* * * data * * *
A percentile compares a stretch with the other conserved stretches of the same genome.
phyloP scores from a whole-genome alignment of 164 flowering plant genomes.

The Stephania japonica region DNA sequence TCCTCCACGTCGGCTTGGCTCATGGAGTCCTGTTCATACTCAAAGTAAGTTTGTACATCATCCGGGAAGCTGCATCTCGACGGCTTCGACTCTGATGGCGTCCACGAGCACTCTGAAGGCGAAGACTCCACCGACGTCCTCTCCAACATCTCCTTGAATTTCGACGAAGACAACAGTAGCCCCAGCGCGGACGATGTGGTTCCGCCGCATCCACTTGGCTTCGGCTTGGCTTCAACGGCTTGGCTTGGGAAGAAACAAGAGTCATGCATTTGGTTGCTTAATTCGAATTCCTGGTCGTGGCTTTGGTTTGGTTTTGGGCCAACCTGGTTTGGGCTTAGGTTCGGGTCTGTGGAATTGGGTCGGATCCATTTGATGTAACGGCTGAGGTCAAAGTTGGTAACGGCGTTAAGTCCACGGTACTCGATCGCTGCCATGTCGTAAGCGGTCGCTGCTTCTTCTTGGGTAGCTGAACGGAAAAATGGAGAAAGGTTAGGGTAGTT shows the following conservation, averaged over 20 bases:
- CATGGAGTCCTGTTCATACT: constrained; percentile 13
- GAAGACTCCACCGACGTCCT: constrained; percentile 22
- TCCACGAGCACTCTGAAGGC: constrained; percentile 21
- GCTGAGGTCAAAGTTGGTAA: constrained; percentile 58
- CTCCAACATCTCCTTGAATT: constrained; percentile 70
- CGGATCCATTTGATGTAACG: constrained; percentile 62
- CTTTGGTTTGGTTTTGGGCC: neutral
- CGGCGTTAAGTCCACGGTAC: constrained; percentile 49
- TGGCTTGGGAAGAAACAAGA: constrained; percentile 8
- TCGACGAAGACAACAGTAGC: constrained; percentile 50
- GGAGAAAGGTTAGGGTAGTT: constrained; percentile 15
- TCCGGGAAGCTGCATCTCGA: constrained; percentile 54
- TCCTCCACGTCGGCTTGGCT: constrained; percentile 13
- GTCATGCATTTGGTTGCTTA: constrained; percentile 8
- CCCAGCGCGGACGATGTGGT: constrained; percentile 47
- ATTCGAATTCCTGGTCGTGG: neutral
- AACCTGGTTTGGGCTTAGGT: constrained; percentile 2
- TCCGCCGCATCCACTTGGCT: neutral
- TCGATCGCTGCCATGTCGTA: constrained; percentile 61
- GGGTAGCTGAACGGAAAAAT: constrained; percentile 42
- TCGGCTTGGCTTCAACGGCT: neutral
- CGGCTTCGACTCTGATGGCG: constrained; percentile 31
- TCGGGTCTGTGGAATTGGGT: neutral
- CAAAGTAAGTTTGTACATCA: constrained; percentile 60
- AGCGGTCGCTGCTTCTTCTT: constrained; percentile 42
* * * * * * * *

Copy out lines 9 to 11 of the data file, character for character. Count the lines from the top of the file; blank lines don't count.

- CGGATCCATTTGATGTAACG: constrained; percentile 62
- CTTTGGTTTGGTTTTGGGCC: neutral
- CGGCGTTAAGTCCACGGTAC: constrained; percentile 49